FOR IMMEDIATE RELEASE: March 4, 2013
Shelly Angers, N.H. Department of Cultural Resources
“Creative Solutions” to explore the economic impact of N.H.’s cultural nonprofit organizations
On March 13, 2013, the New Hampshire State Council on the Arts is hosting a special event in Concord to discuss how New Hampshire’s nonprofit cultural organizations impact the state’s economy.
“Creative Solutions: A look at the economic impact of New Hampshire’s cultural nonprofits” takes place from 1 – 3:30 p.m. at the Capitol Center for the Arts’ Governor’s Hall. Community and business leaders, city planners, culture and tourism providers, arts administrators, arts and cultural organizations, artists, patrons and others who are interested in how culture supports New Hampshire’s economy are encouraged to attend.
Randy Cohen, vice president of research and policy for Americans for the Arts and one of the country’s most-noted experts in the field of using the arts to address community development issues, will present information from the recent “Arts & Economic Prosperity IV” report, which for the first time included statewide data from New Hampshire. Five New Hampshire communities also participated in the survey for more detailed findings: the City of Portsmouth, the City of Rochester, Greater Concord, Newmarket and the Arts Alliance of Northern New Hampshire for the North Country.
National Endowment for the Arts presidential appointee Paul Hodes will offer opening remarks. In addition to Cohen’s presentation, a panel of experts from New Hampshire’s cultural and business communities will discuss their experiences with how culture supports New Hampshire’s economy. Closing out the program, attendees will have the opportunity to participate in roundtable discussions to help inform the State Arts Council’s upcoming strategic plan.
Twenty-one percent of the 773 New Hampshire nonprofit cultural organizations contacted participated in “Arts & Economic Prosperity IV.” They reported supporting the equivalent of 3,493 full-time jobs, creating $115.1 million of total economic activity and generating $11.6 million in local and state government revenue.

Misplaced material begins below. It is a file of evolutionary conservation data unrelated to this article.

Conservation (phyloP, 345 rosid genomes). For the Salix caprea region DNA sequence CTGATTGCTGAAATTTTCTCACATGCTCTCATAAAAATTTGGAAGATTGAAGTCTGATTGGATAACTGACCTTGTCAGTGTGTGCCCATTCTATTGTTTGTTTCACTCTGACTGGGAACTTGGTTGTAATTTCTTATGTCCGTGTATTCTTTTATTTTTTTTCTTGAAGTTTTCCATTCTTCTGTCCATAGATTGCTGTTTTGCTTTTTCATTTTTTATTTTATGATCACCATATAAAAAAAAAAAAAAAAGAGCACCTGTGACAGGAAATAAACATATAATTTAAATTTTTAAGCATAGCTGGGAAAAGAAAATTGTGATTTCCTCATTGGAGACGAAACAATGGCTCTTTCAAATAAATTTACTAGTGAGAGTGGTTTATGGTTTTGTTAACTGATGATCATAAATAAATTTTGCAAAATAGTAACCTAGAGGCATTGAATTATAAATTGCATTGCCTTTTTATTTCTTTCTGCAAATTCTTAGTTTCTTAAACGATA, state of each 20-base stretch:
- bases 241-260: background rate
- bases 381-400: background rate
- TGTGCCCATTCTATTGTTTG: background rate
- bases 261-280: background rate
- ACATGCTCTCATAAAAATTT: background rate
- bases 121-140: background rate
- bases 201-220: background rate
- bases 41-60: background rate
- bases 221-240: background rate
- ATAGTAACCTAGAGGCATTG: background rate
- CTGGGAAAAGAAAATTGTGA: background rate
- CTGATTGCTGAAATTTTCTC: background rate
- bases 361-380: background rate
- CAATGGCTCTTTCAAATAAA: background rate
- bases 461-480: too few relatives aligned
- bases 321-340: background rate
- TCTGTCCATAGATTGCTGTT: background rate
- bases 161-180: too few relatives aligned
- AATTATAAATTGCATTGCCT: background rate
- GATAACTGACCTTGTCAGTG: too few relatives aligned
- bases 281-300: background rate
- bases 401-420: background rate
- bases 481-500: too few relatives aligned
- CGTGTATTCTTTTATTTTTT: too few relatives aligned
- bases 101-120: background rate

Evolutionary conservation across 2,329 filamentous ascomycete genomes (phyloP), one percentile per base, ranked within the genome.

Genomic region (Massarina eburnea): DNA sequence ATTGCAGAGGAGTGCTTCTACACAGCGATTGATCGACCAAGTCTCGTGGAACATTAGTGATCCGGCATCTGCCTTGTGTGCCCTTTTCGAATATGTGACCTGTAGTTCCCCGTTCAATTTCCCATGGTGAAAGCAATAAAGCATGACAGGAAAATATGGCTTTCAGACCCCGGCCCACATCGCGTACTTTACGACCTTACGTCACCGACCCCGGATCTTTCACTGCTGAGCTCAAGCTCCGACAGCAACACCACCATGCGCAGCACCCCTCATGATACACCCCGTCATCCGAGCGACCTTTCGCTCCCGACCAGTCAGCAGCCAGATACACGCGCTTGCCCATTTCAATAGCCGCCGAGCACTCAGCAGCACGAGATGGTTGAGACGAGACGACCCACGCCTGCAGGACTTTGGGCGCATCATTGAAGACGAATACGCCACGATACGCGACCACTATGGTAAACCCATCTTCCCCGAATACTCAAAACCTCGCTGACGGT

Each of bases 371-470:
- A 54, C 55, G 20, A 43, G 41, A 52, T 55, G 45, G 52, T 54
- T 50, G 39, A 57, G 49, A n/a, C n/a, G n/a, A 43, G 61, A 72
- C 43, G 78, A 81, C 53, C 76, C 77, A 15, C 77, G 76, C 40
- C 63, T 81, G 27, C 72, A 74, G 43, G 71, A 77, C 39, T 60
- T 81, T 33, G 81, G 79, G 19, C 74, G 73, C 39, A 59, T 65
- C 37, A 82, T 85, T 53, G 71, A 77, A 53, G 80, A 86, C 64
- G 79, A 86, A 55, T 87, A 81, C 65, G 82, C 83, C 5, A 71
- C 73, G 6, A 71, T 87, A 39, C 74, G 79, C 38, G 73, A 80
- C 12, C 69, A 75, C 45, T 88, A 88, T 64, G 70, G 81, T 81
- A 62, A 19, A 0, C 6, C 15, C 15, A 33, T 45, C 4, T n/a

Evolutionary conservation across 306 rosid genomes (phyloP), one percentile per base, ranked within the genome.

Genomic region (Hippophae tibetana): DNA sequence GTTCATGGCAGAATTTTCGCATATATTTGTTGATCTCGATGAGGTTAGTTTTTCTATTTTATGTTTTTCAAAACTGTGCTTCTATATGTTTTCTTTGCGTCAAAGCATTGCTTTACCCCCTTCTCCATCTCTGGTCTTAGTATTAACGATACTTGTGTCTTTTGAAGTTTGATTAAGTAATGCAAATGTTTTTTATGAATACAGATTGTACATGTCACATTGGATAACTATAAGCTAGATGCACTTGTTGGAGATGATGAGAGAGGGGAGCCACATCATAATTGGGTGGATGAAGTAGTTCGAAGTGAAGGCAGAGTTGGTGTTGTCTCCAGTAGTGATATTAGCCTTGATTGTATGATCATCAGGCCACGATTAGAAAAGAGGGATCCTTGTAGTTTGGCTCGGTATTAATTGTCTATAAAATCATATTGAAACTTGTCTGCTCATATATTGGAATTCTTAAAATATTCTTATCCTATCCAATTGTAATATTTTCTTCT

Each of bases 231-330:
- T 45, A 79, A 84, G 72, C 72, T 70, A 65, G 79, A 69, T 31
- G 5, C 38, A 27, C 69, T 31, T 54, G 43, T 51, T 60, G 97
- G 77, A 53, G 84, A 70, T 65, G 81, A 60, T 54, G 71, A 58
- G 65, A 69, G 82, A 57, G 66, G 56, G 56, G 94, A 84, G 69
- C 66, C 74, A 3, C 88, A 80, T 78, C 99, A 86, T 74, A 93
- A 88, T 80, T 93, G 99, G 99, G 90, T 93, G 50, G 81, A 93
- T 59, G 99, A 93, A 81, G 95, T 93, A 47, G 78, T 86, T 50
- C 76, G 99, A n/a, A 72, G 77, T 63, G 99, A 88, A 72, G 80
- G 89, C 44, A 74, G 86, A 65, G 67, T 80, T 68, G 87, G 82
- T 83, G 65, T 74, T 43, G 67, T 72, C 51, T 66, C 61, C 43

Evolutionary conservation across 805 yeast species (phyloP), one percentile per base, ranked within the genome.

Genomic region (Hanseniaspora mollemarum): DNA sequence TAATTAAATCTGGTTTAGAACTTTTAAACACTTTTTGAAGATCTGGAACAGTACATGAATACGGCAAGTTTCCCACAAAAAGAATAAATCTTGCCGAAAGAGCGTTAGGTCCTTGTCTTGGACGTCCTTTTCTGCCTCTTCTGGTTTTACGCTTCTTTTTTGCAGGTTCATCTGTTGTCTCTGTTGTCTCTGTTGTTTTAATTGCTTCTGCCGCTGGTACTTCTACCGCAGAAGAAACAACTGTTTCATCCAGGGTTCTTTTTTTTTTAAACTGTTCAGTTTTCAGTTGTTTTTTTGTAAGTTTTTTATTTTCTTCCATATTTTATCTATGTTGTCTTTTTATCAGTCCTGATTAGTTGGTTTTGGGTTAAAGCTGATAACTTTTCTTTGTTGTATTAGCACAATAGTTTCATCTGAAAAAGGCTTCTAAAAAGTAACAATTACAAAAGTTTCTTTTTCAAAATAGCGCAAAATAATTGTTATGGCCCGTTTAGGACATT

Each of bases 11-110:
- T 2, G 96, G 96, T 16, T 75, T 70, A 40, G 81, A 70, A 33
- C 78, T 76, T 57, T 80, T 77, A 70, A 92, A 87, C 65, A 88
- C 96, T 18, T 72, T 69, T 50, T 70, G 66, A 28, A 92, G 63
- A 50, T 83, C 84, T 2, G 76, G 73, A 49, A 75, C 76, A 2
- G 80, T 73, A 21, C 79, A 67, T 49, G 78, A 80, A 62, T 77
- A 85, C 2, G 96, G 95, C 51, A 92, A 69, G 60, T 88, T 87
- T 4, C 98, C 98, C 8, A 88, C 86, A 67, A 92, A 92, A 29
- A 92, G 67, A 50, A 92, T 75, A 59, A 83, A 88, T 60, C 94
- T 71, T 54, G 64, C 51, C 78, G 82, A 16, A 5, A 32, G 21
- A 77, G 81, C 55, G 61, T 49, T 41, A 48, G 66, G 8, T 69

The survey found that 19.8 percent of audience members at cultural events were non-residents, and that they spent an average of $34.70 per event on non-ticket items such as hotel rooms, meals, parking, shopping and other purchases.
For-profit arts and culture venues, including the Verizon Center and Meadowbrook U.S. Cellular Pavilion, as well as individual artists and the film industry, were not included in the study, which was underwritten through private donations from Tom Putnam and the Putnam Foundation.
“New Hampshire’s cultural organizations have always been able to tell anecdotal stories about how their activities positively impact the economy, both directly and indirectly,” said Lynn Martin Graton, acting director of the New Hampshire State Council in the Arts. “This study provides the first statewide empirical evidence on how nonprofit cultural organizations impact New Hampshire’s economy.”
“Creative Solutions: A look at the economic impact of New Hampshire’s cultural nonprofits” is open to the public. Please RSVP to Julianne Morse at the New Hampshire State Council on the Arts, firstname.lastname@example.org, (603) 271-0791.
The New Hampshire State Council on the Arts is a publicly funded agency within the New Hampshire Department of Cultural Resources. It began in 1965 with legislation designed “to insure that the role of the arts in the life of our communities will continue to grow and play an ever more significant part in the education and welfare of our citizens.” Funding comes from state appropriations, the National Endowment for the Arts and the Conservation License Plate fund. Learn more about the New Hampshire State Council on the Arts at www.nh.gov/nharts.